Growth Hacking & Creating Advantages That Leverage Asymmetry in Consumer Markets
Like many new jobs popping up in our economy, the P2P designer is an odd amalgamation of various disciplines. Part interaction designer, part community manager, part analyst, part marketer, part product manager, part hacker. For this reason, I often hear people say, “That’s what an interaction designer is!” Or “You’re just describing a product developer.” Everyone can see a part of their line of work in it. I still argue though, that while the line is blurry, the line is only blurry because we’re at the beginning stages of this discipline. To riff off an often cited McLuhan thought: old media is the content of new media. In other words, every new discipline appropriates the protocols of the previous discipline before it transformatively re-works them. As more dialogue, best practices, jargon, and case studies emerge, the title of P2P designer will draw definitive lines around itself.
That said, there is another emerging discipline with which I’m fascinated. It’s called “growth hacking,” or, as Danielle Morrill prefers, “distribution hacking.” Andrew Chen brought attention to the new title with his blog post, “Growth Hacker is the new VP Marketing.” He writes:
“Growth hackers are a hybrid of marketer and coder, one who looks at the traditional question of “How do I get customers for my product?” and answers with A/B tests, landing pages, viral factor, email deliverability, and Open Graph. On top of this, they layer the discipline of direct marketing, with its emphasis on quantitative measurement, scenario modeling via spreadsheets, and a lot of database queries. If a startup is pre-product/market fit, growth hackers can make sure virality is embedded at the core of a product. After product/market fit, they can help run up the score on what’s already working.”
He then adds,
“This isn’t just a single role — the entire marketing team is being disrupted. Rather than a VP of Marketing with a bunch of non-technical marketers reporting to them, instead growth hackers are engineers leading teams of engineers. The process of integrating and optimizing your product to a big platform requires a blurring of lines between marketing, product, and engineering, so that they work together to make the product market itself. Projects like email deliverability, page-load times, and Facebook sign-in are no longer technical or design decisions — instead they are offensive weapons to win in the market.”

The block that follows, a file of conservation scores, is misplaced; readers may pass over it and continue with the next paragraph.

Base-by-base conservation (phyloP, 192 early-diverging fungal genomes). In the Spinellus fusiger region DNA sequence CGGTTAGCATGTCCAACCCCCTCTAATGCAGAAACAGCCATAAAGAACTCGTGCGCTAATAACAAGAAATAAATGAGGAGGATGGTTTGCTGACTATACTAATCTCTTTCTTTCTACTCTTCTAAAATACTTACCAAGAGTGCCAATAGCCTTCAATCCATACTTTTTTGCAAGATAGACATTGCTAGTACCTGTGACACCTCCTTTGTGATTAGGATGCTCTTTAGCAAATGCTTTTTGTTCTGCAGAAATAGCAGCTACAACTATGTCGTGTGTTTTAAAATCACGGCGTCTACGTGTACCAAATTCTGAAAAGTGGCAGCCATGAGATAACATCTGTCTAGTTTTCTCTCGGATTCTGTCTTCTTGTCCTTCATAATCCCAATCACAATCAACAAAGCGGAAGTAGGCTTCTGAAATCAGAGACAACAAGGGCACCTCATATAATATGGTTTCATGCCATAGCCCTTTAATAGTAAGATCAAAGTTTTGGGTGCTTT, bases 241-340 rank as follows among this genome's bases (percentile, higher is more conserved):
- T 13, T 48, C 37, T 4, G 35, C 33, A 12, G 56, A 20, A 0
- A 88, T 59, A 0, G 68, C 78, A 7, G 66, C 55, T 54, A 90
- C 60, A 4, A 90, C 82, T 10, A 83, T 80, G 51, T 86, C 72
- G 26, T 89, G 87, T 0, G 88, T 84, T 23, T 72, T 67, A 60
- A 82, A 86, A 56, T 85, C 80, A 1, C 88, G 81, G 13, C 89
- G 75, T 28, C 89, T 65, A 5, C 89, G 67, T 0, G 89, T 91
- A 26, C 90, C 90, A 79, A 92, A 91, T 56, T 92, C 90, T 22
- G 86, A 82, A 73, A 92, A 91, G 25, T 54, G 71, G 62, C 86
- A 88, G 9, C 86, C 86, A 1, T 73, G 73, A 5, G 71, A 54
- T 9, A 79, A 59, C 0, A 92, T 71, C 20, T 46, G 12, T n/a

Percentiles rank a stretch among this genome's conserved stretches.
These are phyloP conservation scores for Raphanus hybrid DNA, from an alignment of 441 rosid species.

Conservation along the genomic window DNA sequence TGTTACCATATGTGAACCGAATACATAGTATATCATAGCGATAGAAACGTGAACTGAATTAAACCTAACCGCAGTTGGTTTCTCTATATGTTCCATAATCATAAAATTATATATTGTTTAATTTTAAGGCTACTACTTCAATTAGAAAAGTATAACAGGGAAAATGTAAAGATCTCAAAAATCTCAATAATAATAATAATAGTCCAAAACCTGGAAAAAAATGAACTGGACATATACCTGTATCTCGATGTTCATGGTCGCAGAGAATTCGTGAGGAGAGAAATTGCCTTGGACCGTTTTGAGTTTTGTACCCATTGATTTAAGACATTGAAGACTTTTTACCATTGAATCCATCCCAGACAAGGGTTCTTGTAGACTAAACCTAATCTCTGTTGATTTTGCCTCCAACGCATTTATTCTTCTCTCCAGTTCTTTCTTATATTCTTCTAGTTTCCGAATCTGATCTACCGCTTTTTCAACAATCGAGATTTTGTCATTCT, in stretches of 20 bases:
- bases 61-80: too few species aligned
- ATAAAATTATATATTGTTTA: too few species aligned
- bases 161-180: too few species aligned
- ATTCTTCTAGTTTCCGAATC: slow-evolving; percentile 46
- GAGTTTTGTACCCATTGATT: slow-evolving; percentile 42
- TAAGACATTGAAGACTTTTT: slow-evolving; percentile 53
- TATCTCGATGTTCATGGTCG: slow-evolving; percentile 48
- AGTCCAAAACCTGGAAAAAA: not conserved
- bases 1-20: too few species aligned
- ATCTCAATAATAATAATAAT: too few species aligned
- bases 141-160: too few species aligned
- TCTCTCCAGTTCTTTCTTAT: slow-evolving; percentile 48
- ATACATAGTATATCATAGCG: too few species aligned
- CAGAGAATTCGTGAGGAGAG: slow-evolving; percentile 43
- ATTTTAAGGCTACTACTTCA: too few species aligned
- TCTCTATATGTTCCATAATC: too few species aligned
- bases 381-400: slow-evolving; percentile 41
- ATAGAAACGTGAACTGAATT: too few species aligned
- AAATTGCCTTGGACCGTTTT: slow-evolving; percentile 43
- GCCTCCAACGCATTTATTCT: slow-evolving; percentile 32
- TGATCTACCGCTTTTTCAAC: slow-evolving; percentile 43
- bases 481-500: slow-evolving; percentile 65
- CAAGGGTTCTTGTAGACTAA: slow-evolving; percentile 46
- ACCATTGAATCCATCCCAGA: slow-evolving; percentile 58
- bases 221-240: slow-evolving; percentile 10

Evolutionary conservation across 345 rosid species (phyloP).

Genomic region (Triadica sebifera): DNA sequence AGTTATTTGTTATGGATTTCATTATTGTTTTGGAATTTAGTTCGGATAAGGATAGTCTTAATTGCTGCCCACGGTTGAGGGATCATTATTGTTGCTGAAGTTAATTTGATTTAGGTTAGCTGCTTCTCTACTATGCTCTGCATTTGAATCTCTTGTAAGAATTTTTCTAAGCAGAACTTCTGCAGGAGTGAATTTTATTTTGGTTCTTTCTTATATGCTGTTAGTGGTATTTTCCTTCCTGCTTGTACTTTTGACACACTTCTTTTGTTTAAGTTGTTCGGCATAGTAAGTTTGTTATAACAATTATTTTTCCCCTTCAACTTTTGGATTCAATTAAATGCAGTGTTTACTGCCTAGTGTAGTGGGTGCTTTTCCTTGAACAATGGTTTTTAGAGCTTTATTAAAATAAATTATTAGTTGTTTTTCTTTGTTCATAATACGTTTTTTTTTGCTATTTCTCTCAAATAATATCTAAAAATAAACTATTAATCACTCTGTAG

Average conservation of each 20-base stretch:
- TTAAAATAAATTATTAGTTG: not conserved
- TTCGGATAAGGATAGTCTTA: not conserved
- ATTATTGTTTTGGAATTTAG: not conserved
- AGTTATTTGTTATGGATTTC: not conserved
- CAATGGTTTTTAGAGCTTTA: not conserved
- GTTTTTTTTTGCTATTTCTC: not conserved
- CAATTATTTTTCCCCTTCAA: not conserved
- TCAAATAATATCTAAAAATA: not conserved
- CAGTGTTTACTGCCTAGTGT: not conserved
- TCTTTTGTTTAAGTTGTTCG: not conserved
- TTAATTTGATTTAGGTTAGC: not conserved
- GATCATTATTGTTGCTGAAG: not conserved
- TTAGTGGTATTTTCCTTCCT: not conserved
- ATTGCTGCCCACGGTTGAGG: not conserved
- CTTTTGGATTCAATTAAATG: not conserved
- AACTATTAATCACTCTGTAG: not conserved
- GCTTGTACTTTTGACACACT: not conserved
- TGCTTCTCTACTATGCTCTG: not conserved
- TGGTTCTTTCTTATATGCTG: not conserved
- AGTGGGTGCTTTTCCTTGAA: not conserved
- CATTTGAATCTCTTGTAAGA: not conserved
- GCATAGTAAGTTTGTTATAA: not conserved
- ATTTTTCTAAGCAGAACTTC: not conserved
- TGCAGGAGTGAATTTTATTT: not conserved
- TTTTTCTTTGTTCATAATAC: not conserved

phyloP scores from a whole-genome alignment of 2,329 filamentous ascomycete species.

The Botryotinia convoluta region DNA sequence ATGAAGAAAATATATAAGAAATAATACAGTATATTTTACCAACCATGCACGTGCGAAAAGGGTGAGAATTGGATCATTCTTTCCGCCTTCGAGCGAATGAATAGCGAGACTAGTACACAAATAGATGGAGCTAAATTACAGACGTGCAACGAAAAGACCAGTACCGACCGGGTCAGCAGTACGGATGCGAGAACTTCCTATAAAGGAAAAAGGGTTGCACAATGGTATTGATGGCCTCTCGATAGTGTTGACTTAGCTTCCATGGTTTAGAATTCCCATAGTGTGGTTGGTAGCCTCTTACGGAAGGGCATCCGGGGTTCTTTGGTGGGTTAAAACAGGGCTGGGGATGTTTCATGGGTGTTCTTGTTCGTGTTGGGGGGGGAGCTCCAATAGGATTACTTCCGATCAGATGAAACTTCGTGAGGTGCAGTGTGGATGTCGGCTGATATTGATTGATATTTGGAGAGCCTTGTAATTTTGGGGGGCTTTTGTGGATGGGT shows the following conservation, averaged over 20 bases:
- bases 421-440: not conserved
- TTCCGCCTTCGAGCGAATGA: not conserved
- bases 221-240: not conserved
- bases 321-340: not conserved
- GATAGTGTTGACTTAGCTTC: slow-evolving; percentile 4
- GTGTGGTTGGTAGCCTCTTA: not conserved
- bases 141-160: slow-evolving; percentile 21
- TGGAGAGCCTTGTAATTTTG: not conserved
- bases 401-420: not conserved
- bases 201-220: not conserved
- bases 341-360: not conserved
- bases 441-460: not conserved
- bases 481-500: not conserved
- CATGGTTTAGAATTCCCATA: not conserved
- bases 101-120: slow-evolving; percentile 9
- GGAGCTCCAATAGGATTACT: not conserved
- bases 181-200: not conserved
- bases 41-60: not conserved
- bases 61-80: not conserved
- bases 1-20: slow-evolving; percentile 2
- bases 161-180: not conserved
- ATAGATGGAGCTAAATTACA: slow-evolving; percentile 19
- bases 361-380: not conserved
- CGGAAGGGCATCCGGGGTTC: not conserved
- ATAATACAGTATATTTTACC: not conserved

In regards to “Why Growth Hacking?,” Danielle offers an excellent thought that is as relevant to large companies with small marketing budgets as it is to startups:
“Startups need to use unconventional and “hacky” tactics for achieving distribution of their products because the conventional ones are crowded channels being executed on by companies with 100s of times more money, time, and manpower. SEO, SEM, display advertising, PR, even social media are channels any marketing person worth their salt can execute on.”
The reason I’m so enthused about growth hacking is because I see common interests and complimentary skillets between it and P2P design. Not unlike the copywriter and art director union from advertising’s golden age, the P2P designer and the growth hacker can be catalyzing partners. One erects the infrastructure of collaboration. The other drives the scaling of the P2P platform. Together, they the create, as Danielle so brilliantly says,
“systematic unfair advantages that leverage asymmetry in markets for the company’s benefit.”
(See my previous post on the Law of Asymmetrical Competition as to why I like Danielle’s thinking so much.)
Regardless of how you feel about P2P design, growth hacking, or distribution hacking, there is a undeniable truth to which these titles point: the previously silted disciplines of product, marketing, and business model is blurring. In a networked world, product and marketing are often times one in the same thing. The talent market must respond.